Journalists’ memoirs tend to be as transitory as the great stories they so lovingly recall.
Journalists’ memoirs tend to be as transitory as the great stories they so lovingly recall. Even the best of them — Arthur Christiansen’s Headlines All My Life, Otto Friedrich’s Decline and Fall, about the death of the Saturday Evening Post, Murray Sayle’s A Crooked Sixpence, recalling Soho gangs and press corruption — seem dated now, the scoops forgotten, the scandals long past. Few of them impart much of value, except perhaps for a fleeting sense of nostalgia.
Harold Evans must surely be counted an exception, because, for more than a decade, he ran the best newspaper in the world. The Sunday Times, in the 1970s, was good because it placed journalism at the heart of the paper, and allowed it free rein. It had no obvious political axe to grind, was unimpeded by an overbearing proprietor, and was served by an editorial team which was second to none; it is to Evans’s credit that he loses no opportunity to pay tribute to the talent he inherited and recruited. They would never have flourished, however, without his demonic energy and his sometimes uncontrolled enthusiasm; he was never a man to give two spreads to a story when four would do. ‘A newspaper is an argument on the way to a deadline,’ he writes, and he seemed always up against one; my memory of him is of someone permanently on the run, crouched forward to get to the next front page quicker, changing his mind at the last minute. He did not always get it right. ‘My ambition got the better of my judgment,’ he says at one stage, in mid-narrative. We remember that too, but mainly we remember the dynamism.
It is odd, then, that his account of the now familiar investigations which made the paper famous — Philby, thalidomide, British interrogation techniques in Ulster — is, somehow, unrewarding. We feel we have been here before; indeed, we have, because there have been several editions of Evans’s previous book, Good Times, Bad Times, to which he came raw from his fights with Rupert Murdoch. True, there is one fascinating chapter about the unsolved mystery of the murder of the Sunday Times’s star foreign correspondent, David Holden, in Egypt in 1977. But otherwise, the chronicle of memorable stories is almost dutiful; we learn little more about them. I found it strange, for instance, that Evans did not think it worth bringing closer scrutiny to the nature of investigative journalism, how it was done, what made it work then, and why it fell from favour. Above all, it would have been revealing to know how much it cost. The word ‘budget’ is nowhere to be found here, yet it is the reason most often given by editors today to explain its relative absence from the scene.
I was far more taken with the accounts of Evans’s shy beginnings on the Manchester Evening News, then later on the Northern Echo. Here, the characters spring off the pages in the unmistakable sepia tones of another era: sub-editors, copy-boys, compositors and printers, shirt-sleeved and green eye-shaded. Evans remembers them all as if it were yesterday. And he too seems more lifelike. His heart sinks as he sits in his office at the Echo, first day as editor, with not a single journalist in sight, wondering how on earth he is going to change a cramped little paper into a crusading organ. He has a nose for a story — literally, when he smells the pungent odour of noxious fumes floating over Darlington, and traces it to the big ICI plant, which he confronts head on, and wins. He runs a campaign to have women screened for cancer, which requires dogged persistence and the risk of boring his readers. He has a conscience over the execution of the innocent Timothy Evans, and belabours judges and home secretaries until he gets the conviction overturned. All of these qualities he will later deploy on the Sunday Times, but that paper, as he concedes, was a purring Rolls Royce by the time he got to it. Here he is jump-starting a Morris Minor, and that took more drive and determination at the outset.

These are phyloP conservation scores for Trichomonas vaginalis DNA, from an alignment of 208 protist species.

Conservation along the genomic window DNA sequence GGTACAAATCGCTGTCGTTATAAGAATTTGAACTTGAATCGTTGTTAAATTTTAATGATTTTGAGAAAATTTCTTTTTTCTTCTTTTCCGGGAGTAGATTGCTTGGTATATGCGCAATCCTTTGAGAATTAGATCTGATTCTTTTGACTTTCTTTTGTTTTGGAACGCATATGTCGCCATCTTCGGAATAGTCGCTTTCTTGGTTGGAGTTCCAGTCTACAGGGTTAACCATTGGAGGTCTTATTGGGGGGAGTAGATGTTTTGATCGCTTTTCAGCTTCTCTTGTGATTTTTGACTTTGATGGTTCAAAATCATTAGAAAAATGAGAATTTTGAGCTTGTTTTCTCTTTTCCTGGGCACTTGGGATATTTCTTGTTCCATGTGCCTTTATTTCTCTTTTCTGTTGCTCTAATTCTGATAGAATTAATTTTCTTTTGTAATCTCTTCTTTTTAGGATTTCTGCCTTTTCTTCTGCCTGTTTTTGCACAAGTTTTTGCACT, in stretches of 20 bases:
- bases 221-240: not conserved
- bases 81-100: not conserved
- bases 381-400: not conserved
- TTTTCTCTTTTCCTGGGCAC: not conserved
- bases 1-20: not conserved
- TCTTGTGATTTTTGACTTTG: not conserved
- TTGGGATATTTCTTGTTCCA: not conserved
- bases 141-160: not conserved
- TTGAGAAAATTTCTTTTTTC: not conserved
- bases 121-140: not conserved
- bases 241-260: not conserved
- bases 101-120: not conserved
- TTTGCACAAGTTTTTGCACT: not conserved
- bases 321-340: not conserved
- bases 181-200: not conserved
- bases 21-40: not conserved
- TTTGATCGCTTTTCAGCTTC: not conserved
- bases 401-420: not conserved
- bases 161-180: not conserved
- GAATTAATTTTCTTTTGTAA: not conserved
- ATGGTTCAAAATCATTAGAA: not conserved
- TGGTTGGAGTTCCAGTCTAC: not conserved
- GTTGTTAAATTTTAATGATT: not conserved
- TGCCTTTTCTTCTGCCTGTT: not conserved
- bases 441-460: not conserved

What emerges here, and later on, is his ability to assess a risk and take it. In any worthwhile newspaper investigation, there comes a time when the evidence has been collected but the outcome remains uncertain. For the editor in charge, there will be no lack of negative advice — from lawyers, guilty men, and even dubious reporters; getting it wrong will cost reputations and possibly a job. That is the point where conviction and courage count. During the early years, one gets the sense that Evans relied heavily on the reassuringly military presence of his editor in chief, the late Sir Denis Hamilton — to back his judgment, or to suggest gently that he retreat. Later on, however, the decisions were his alone. I remember one occasion in 1979 — not mentioned here — when our news team was trying to identify the police officers responsible for the death of the demonstrator, Blair Peach. We had narrowed it down to one man, but we were still short of the document or the admission that most editors would have insisted on before publishing. Evans read the story, heard the legal arguments, then simply laid out a stark front page, with the name and picture of the officer on it. ‘We’ll run it,’ he said. I still remember the shock of that moment, but he was right.
The stories for which Evans and his papers were once celebrated have long faded. But there is nothing ephemeral about the journalistic standards which he embraced. His may have been the hot metal era, but its lessons remain as important for the bloggers of today as they were for the reporters of his time. Those of us who were there were proud to be part of it.
This article first appeared in the print edition of The Spectator magazine, dated September 19, 2009Tags: Journalism, Memoir, Non-fiction, Politics